A Clean Sweep

by Audrey Davis


Clean Sweep: Emily, a widow in her early 50s, seems quite content with her life until, as a result of a blocked chimney, discovers that it is possible to fall in love again. Her daughter, Tabitha, is stuck in an unhappy relationship. Her sister, Celeste, seems to have everything – a beautiful home, a loving husband, plenty of money. But there is a secret her husband is not sharing. Meryl, Tabitha’s boss, is unlucky in love, unable to find a decent man. Susan, a member of Emily’s book club, is truly unhappy. Overweight, ill, and depressed, she is lonely and believes herself unworthy of love or friendship. The lives of these five women intersect and all of them will face changes they never expected.

Theme of the Book

This is an optimistic story in which true love finds each and every one of the characters. Ms. Davis writes that it is never too late to find love in one’s life and that love can come from the most surprising situations.

What I Liked About the Story

The women in A Clean Sweep are all women the reader either already knows or would like to know.

I first realized that I would love Emily when the story opens with her bemoaning the number of grammar and spelling errors she finds in written English. At that point, I knew Emily was a kindred spirit. Although Emily is kind and generous, she is a bit reserved, not socializing much unless it is with her book club. She seems satisfied with her life though not terribly happy. At this point, the reader understand that Emily is the portrait of a normal, middle-class and middle-aged woman.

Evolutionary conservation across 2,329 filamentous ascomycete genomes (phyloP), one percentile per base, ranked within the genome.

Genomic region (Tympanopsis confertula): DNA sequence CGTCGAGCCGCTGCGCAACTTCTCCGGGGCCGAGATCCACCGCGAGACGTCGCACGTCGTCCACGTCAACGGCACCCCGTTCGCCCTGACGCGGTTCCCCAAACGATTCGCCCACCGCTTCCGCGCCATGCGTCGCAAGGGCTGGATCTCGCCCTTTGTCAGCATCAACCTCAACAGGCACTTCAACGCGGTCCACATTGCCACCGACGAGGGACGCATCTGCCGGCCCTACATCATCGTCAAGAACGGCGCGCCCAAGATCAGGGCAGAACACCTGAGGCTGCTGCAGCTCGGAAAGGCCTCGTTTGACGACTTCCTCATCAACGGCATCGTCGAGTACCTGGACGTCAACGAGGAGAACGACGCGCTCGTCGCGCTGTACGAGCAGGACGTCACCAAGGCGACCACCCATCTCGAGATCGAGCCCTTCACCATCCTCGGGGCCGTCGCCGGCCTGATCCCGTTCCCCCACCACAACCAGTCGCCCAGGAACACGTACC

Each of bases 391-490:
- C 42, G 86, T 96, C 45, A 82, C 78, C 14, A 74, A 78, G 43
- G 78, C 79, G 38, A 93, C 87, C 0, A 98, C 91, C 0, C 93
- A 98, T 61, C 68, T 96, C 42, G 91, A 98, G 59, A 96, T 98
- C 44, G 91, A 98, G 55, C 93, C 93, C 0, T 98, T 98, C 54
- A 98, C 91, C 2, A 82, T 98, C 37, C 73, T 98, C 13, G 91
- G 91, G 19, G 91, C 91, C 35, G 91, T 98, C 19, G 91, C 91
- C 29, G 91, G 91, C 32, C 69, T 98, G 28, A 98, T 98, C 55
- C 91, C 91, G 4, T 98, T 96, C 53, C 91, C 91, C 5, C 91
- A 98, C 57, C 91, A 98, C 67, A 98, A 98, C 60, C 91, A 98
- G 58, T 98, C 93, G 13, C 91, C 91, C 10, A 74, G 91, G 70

Tabitha, on the other hand, seems scattered but, in fact, she has her own goals in life. We can almost hear Emily moan that Tabitha is wasting her time with her current relationship and job, but, being a model mother, Emily does not nag.

Celeste seems to have it all. She has money, a devoted husband, and an ideal life. But beneath the surface, Celeste is drawn as a self-centered character ready to sacrifice for her own satisfaction.

The most fully-developed character in the novel is Susan. The reader can sense Susan’s despair over her weight and health issues and must feel sympathy for her total lack of self-confidence. Susan’s isolation is the low point in an otherwise cheerful narrative.

The second positive element in the novel is Ms. Davis’s dry sense of humor. The reader cannot help but laugh out loud at some of the inner dialogue of Ms. Davis’s characters. Their humor is self-deprecating and never at the expense of others.

What I Didn’t Like About the Story

Although the female characters are well defined and develop into people the reader would like to know, the male characters are a bit over the top. Tom and Michael, at least, have conflict and some depth to their characters while Joe, Adam, and Steve are truly the princes in the fairy tale. Do these men have no negative qualities at all? They seem to be every woman’s fantasy: strong, good-looking, generous, humorous, and kind. There’s certainly nothing wrong with a man like that – if they exist – but it would have been nice to see a bit of realism along with the fantasy.

Final Say

A Clean Sweep is a delightful fairy tale in which all the characters live happily ever after. Ms. Davis’s dry humor saves the book from being sappily sweet and makes the story a pleasant, easy read. Fans of contemporary romance should love this book. I found it enjoyable and a treat for a rainy afternoon.

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